A while ago, I worked for a short time as a financial advisor for a major Wall Street firm. I quickly learned that that was not the place to pursue my vision of “pulling back the curtain” on the practices and thought processes of the dealing room. That was not all I learned, though.
I learned a lot about protecting investors from themselves. I started in 2010 and as I built a client base I found that most of them felt the same way. They were scarred by the recession and the accompanying market drop and saw every minor setback in the nascent recovery as a harbinger of doom.
I have remained in contact with many of them, and recently the fear has returned, this time on the basis of “what goes up must go down.” What I said then is still relevant today.
At the time, it seemed to me that I had two main roles, dissuading those that had sat out the turbulence to that point from selling every time there was a down day, and encouraging those sitting in cash to get back in. To assist, I had, on the wall behind my desk, a framed, giant copy of a chart such as the one below, showing the long-term history of the Dow.
I would point to it with particular reference to market “crashes” that seemed cataclysmic at the time, such as “Black Monday” in 1987, that now barely register as blips.
The point is obvious. If you are investing for the long term, paying attention to market volatility, no matter how scary it seems or in which direction it is flowing, makes no sense. As we get into the summer, with many reasons to expect a “summer swoon” in stocks, that point has renewed relevance.
So far, the market has essentially ignored the threats that make a drop in the market possible. Valuations are above average, but economic growth is strengthening, and corporate profits are high and getting higher. Talk of a trade war has, to this point, been seen as just that, talk.
The feeling seems to be that all sides are aware that nobody will win a battle of escalating tariffs and that what we are seeing is a high stakes game of chicken. Even a rising rate environment, in China and Europe as well as here in the U.S., is being viewed as a sign of strength rather than a real threat.
On days like today, however, when futures indicate a significantly lower opening, all those arguments look like excuses and it feels like a big drop is a real danger. If anything, for the fearful the refusal to react to the threats is just a warning sign.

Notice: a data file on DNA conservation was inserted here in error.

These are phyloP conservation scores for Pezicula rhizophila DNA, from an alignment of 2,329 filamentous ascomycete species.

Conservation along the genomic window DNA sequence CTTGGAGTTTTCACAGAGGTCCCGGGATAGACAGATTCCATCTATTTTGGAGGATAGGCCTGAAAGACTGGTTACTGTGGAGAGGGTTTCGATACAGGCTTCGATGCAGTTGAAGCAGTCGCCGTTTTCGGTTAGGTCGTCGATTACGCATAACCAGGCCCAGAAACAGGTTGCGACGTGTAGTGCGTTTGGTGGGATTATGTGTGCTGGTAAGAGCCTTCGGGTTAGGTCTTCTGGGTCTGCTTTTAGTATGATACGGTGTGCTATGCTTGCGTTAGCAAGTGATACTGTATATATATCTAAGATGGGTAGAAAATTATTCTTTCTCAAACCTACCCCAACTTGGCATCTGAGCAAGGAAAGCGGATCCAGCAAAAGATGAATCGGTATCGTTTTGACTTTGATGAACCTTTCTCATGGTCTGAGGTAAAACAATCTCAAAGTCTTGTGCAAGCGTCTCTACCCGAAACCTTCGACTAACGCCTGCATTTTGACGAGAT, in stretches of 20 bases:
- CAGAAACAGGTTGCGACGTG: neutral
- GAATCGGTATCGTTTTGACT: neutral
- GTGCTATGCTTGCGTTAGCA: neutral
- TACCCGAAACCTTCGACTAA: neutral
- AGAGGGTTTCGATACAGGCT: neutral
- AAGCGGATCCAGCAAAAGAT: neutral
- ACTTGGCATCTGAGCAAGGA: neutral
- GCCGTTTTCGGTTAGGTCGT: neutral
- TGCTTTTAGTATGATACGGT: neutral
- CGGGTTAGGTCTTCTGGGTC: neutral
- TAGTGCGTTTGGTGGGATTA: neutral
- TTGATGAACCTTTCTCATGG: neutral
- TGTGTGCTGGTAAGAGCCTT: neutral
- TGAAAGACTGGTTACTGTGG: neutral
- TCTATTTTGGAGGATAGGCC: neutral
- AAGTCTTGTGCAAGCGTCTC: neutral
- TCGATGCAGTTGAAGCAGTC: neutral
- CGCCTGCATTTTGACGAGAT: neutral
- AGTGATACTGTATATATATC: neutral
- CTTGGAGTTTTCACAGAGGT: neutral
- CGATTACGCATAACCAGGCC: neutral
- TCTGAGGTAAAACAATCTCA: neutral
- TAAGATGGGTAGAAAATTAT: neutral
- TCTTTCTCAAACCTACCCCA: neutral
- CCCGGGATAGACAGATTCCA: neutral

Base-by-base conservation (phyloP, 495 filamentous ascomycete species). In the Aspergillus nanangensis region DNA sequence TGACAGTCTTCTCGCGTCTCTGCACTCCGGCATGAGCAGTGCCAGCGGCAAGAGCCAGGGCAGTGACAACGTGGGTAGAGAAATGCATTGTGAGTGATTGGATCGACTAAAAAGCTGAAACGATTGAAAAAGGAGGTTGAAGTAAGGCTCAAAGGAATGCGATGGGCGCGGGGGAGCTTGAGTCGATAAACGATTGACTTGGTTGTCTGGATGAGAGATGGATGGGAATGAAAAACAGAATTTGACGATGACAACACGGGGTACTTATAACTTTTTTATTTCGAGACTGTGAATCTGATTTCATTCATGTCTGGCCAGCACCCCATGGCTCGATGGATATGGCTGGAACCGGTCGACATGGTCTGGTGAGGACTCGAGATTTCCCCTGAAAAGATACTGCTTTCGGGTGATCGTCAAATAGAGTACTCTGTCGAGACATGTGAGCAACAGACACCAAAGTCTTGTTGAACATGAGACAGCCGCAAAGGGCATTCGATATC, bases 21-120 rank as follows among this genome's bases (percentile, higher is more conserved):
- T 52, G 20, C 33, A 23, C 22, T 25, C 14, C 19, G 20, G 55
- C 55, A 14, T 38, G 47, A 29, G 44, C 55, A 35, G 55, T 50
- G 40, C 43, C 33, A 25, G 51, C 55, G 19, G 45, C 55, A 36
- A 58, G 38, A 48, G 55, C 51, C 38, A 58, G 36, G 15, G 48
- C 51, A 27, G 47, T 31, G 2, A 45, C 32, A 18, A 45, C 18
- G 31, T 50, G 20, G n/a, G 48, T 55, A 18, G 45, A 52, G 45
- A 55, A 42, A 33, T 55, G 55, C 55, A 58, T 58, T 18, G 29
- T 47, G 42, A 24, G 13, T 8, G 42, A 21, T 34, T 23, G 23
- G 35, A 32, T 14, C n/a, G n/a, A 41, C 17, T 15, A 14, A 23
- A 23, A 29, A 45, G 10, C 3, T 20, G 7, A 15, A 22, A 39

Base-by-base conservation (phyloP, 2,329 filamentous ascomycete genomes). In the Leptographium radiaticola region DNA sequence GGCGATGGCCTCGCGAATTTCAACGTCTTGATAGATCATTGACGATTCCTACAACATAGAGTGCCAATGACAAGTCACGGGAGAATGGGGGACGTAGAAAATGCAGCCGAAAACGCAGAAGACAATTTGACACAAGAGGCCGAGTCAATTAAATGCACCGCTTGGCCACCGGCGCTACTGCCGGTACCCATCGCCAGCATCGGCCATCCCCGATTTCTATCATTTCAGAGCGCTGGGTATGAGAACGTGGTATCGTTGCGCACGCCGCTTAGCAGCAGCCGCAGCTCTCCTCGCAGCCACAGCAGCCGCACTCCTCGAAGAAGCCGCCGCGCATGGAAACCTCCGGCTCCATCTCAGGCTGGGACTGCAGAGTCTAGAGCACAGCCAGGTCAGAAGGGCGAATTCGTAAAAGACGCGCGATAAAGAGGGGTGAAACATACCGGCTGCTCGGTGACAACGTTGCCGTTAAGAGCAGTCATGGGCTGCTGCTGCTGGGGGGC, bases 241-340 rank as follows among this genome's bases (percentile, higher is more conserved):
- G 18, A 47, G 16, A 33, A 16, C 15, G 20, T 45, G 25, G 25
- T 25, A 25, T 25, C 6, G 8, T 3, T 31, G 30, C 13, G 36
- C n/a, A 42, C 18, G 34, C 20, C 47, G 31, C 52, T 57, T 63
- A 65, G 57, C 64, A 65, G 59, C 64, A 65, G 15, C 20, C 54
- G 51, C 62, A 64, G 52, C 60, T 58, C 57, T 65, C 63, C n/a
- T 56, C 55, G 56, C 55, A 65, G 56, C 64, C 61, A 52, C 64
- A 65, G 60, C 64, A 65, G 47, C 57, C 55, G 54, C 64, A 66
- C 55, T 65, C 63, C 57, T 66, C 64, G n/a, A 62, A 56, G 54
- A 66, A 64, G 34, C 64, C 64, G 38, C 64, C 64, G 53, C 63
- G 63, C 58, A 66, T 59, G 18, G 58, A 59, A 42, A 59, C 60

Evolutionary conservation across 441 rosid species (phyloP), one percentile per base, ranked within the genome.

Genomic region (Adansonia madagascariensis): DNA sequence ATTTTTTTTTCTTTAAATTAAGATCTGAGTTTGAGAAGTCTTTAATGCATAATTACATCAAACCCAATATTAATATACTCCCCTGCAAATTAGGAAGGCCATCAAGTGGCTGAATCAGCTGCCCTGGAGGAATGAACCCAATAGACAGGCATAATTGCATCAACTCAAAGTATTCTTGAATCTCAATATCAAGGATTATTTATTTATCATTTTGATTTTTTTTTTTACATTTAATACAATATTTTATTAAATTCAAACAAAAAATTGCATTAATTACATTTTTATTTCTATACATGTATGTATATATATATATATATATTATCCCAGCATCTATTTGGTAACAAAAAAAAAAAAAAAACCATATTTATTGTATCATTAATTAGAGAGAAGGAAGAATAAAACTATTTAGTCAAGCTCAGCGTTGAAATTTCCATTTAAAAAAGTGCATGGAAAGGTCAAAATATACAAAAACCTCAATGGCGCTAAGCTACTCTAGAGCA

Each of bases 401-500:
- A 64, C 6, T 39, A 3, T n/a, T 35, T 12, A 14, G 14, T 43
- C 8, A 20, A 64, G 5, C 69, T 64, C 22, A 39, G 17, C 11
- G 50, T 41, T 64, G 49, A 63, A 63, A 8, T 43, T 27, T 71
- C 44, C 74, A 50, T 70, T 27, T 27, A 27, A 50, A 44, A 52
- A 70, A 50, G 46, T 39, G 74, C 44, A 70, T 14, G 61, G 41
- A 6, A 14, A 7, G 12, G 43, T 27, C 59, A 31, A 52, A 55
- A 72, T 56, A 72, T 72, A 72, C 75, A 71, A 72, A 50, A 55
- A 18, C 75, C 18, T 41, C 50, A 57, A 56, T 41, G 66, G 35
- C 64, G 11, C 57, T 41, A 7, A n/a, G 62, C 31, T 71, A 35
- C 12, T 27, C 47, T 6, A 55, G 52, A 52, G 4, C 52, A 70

One of the other things I learned dealing with clients is that logic and a long-term chart only go so far. Fear is a powerful emotion and the best way to deal with it is to do something to offset it, so when clients were fearful I encouraged them to hedge their portfolios. Just having something in their account that made money if the market retraced was usually enough to stop them making bad decisions based on short-term volatility.
The knowledge that they had seen it coming and done “something” to offset it calmed the nerves.
If you are looking at all the potential problems going into this summer and feeling fearful, you may want to consider doing the same. My preferred method would be to buy something like the Vix-tracking ETN, VXX. Conventional wisdom is that the exaggerated leverage and volatility that comes with a derivative of a derivative of derivatives is not something that should even be considered by the average investor, but that is to ignore the purpose here.
Buying VXX for the summer is an insurance policy, and like all insurance it is about peace of mind. You should go in knowing that the most likely outcome is a loss, but that if that potential loss stops you doing something based on emotions rather than logic, it is a cheap price to pay.